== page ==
Artificial Sweeteners 101
Have you noticed? There are sooo many sugar replacements available that it makes my head spin.
Some are artificial sweeteners, others ‘not so artificial’.
The approved artificial ones for use in the UK include:
There are many others which we might not see over here because not all of them are approved in each country.
Some come with names like serious medications such as Neotame [13,000x sweeter than sugar] and Advantame [20,000 times sweeter than sugar.]
Most likely they are used by manufacturers because how on earth would one weigh out a small amount for a cup of tea? One would need precision kitchen scales that can weigh nanoparticles!
A dietician in charge of this NHS article wrote:
It’s been suggested that the use of artificial sweeteners may have a stimulating effect on appetite and, therefore, may play a role in weight gain and obesity.
But on the good news side was that both Cancer Research UK and the US National Cancer Institute have said sweeteners do not cause cancer.
“Large studies looking at people have now provided strong evidence that artificial sweeteners are safe for humans,” states Cancer Research UK.
However, cancer surely isn’t the only thing we fear.
Dr Greger from Nutritionfacts.org unearthed this following info on the artificial sweetener called aspartame:
After only eight days on the higher-aspartame dose, participants exhibited more depression and irritability and performed worse on certain brain function tests.
Eeech…I’d not be too happy about that.
And the rest of them? They don’t fare much better either.
“Non-caloric artificial sweeteners induce glucose intolerance by altering the microbes in the gut.”
So, therefore, I’ll pass on all of those. I don’t wish to damage my gut microbes.
But what about the fancy ones that are ‘not-so-chemical’? Like monk fruit, stevia, xylitol, erythritol?
The last two are sugar alcohols which are naturally occurring compounds made using enzymes and a fermentation process.
Let’s check them out.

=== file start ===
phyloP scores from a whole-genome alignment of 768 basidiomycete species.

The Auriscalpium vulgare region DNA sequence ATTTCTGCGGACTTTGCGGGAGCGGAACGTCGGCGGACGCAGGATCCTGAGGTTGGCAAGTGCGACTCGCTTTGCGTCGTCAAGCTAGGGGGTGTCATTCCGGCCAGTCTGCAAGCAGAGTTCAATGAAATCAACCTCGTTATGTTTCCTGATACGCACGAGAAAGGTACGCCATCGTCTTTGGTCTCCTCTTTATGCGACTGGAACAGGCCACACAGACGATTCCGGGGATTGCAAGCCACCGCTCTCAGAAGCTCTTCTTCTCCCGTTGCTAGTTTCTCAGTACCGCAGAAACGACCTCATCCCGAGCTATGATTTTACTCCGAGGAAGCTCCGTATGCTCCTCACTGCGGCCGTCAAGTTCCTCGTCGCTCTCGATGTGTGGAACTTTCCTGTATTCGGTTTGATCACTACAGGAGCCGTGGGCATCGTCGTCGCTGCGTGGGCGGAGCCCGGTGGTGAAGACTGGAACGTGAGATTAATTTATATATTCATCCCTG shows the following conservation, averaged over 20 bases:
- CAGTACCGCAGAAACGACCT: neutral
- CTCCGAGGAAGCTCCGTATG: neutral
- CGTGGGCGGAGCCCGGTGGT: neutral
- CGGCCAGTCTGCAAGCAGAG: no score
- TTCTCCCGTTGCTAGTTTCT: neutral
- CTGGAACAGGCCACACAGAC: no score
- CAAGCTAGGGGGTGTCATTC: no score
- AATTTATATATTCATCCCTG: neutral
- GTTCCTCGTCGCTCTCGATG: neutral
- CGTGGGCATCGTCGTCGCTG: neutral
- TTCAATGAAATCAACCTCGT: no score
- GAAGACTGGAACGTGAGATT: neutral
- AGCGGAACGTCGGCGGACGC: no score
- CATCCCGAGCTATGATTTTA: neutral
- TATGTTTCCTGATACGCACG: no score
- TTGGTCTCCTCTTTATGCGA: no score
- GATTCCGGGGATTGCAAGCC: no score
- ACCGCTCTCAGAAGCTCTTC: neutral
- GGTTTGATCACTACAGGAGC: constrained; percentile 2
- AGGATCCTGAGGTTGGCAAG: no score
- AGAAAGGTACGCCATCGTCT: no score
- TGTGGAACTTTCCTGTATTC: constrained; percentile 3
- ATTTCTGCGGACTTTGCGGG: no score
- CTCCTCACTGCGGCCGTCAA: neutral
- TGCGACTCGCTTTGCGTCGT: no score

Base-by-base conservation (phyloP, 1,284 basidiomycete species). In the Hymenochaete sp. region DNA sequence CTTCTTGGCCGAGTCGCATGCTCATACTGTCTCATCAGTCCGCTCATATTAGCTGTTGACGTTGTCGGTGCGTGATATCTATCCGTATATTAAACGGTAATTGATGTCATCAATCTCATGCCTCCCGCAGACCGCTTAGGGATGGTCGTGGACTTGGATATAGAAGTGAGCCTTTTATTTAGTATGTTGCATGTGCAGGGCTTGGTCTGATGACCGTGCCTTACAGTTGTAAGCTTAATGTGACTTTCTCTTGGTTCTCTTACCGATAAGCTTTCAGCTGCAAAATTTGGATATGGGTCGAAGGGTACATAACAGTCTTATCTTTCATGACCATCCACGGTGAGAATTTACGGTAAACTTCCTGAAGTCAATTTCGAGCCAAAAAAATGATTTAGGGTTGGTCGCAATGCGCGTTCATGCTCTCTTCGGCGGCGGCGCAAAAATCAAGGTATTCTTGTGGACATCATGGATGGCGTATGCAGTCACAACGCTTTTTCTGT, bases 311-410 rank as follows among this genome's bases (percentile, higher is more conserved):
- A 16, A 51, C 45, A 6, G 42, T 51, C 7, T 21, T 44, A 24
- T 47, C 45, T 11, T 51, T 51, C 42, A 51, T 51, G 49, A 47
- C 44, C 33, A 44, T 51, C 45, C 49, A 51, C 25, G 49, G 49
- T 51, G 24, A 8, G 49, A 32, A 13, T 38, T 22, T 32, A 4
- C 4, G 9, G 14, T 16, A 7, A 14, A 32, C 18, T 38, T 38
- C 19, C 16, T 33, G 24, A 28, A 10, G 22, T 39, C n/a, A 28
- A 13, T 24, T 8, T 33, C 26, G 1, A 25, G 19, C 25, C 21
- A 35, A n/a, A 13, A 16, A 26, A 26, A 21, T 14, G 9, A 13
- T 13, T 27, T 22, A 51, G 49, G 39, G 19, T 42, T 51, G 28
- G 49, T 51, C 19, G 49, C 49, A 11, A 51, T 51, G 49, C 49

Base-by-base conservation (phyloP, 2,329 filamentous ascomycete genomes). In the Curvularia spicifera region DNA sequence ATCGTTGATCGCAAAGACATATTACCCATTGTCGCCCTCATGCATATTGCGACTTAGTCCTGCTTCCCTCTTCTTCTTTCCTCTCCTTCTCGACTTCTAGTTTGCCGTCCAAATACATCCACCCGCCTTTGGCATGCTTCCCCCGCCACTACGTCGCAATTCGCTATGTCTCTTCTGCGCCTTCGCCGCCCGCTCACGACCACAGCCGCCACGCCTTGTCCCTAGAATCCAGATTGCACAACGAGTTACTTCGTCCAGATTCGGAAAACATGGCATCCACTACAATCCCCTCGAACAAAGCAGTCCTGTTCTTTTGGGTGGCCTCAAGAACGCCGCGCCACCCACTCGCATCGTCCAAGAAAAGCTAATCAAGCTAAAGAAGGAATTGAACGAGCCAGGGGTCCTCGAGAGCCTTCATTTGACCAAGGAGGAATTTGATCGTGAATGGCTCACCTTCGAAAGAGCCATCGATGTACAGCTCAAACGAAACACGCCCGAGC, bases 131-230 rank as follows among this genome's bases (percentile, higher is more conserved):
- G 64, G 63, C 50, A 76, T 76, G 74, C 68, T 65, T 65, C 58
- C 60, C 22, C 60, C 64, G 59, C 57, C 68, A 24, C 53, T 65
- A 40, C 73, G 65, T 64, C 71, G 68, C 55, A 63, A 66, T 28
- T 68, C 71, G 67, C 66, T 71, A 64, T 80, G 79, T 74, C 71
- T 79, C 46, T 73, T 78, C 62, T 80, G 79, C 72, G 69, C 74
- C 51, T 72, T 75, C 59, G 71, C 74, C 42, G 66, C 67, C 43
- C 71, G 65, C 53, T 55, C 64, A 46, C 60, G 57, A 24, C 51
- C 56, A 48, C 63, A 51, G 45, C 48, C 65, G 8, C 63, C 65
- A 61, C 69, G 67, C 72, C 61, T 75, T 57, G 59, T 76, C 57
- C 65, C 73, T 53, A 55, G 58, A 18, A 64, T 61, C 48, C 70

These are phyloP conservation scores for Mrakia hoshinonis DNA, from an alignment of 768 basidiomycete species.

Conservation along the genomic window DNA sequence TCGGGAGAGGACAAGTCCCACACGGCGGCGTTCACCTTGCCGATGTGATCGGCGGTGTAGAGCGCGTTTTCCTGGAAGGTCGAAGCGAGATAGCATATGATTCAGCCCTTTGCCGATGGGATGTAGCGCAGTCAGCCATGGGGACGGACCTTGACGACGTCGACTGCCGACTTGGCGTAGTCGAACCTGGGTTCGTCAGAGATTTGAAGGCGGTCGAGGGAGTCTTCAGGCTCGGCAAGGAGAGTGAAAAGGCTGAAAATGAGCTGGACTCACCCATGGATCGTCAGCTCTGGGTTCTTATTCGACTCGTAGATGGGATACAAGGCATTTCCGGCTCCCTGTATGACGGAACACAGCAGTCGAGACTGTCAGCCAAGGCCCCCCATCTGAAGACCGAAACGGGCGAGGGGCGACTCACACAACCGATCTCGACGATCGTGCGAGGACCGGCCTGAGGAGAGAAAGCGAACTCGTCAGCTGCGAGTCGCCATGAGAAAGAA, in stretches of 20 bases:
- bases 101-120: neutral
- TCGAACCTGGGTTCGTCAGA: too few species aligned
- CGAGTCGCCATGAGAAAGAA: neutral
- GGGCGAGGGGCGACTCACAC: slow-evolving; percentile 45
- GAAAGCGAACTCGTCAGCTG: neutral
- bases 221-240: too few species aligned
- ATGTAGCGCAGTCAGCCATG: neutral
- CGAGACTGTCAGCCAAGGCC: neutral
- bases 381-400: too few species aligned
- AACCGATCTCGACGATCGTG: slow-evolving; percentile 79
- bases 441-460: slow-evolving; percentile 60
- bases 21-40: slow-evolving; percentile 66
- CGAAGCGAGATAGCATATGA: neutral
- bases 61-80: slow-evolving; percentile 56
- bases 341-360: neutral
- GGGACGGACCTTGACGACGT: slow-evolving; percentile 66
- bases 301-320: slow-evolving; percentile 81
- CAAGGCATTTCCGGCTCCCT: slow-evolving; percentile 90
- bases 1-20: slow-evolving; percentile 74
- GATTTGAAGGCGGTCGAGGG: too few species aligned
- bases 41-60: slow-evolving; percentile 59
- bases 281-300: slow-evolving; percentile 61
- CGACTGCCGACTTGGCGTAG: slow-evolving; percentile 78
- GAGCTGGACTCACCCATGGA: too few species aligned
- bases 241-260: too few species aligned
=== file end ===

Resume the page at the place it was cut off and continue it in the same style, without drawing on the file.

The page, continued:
There’s not enough research yet on monk fruit.
But we do know it can cause unpleasant allergies. Though that could happen with many other foods as well. Nothing so unusual there.
The bit that concerned me was this: some research shows that just one hour after consuming it one can see exaggerated blood sugar spikes at the next meal.
So what’s the use of having a sugar replacement if my blood sugar goes up anyway? Yes, I know, fewer calories. But it’s not just calories that matter but how your body responds to it! And high blood sugar levels, we do not want.
Admittedly, this doesn’t appear to be the case for everyone.
Because most research has been done on animals and not humans, I’ll sit on the fence for that sweetener.
Health authorities deemed it ‘generally safe’ but advised we should not have more than 1.8 mg per pound of body weight (4 mg per kg) for both adults and children. That’s about two beverages a day with stevia. Because they had to put a ‘cap’ on it, I’m concerned about using it too often. If it was totally harmless, there wouldn’t be a need for a maximum daily amount, would there?
Well, other than bloating and diarrhoea, nothing much happens to us. But it’s a deadly poison to dogs. So that stays on the supermarket shelf as well.
Less bloating, no diarrhoea and your dog is ok with it. In addition, it’s said that it has heart health benefits as it behaves like an antioxidant in our body.
Therefore if one has to use a ‘not-so-chemical’ sweetener, erythritol might be the go.
And what of 100% natural options?
Anyone for agave syrup?
I do not recommend it. It is a high carb, high fructose syrup which can cause belly fat and fatty liver disease. Once upon a time, we thought it was good for us but now we cottoned onto the fact that it’s a high fructose syrup with a pretty name.
There’s only a very tiny difference between table sugar and coconut sugar. Although they come from different sources, their chemical makeup is similar.
It’s one of Dr Greger’s favourite because it is a whole food [crushed oven-baked dates] with some fibre content. But really, there’s not that much in it. 2 teaspoons of this sugar has about 1 g fibre. Hardly worth it for the fibre. Tastes nice though.
So in the end, what do we use?
How about this: it depends on the actual recipe and meal.
We should not need to sweeten drinks. If you’re currently using a sweetener, perhaps you can slowly cut back. And in a few weeks, you won’t even like your beverage if it’s sweet. One can retrain one’s taste buds.
And in baking, we can use bananas..and maybe with a touch of erythritol.
The rest? Most of the time, no sweeteners are needed. It’s such an addictive substance.
And if you are hooked on that flavour, maybe when I run the next 7 Day Sugar Cleanse programme, you can join us!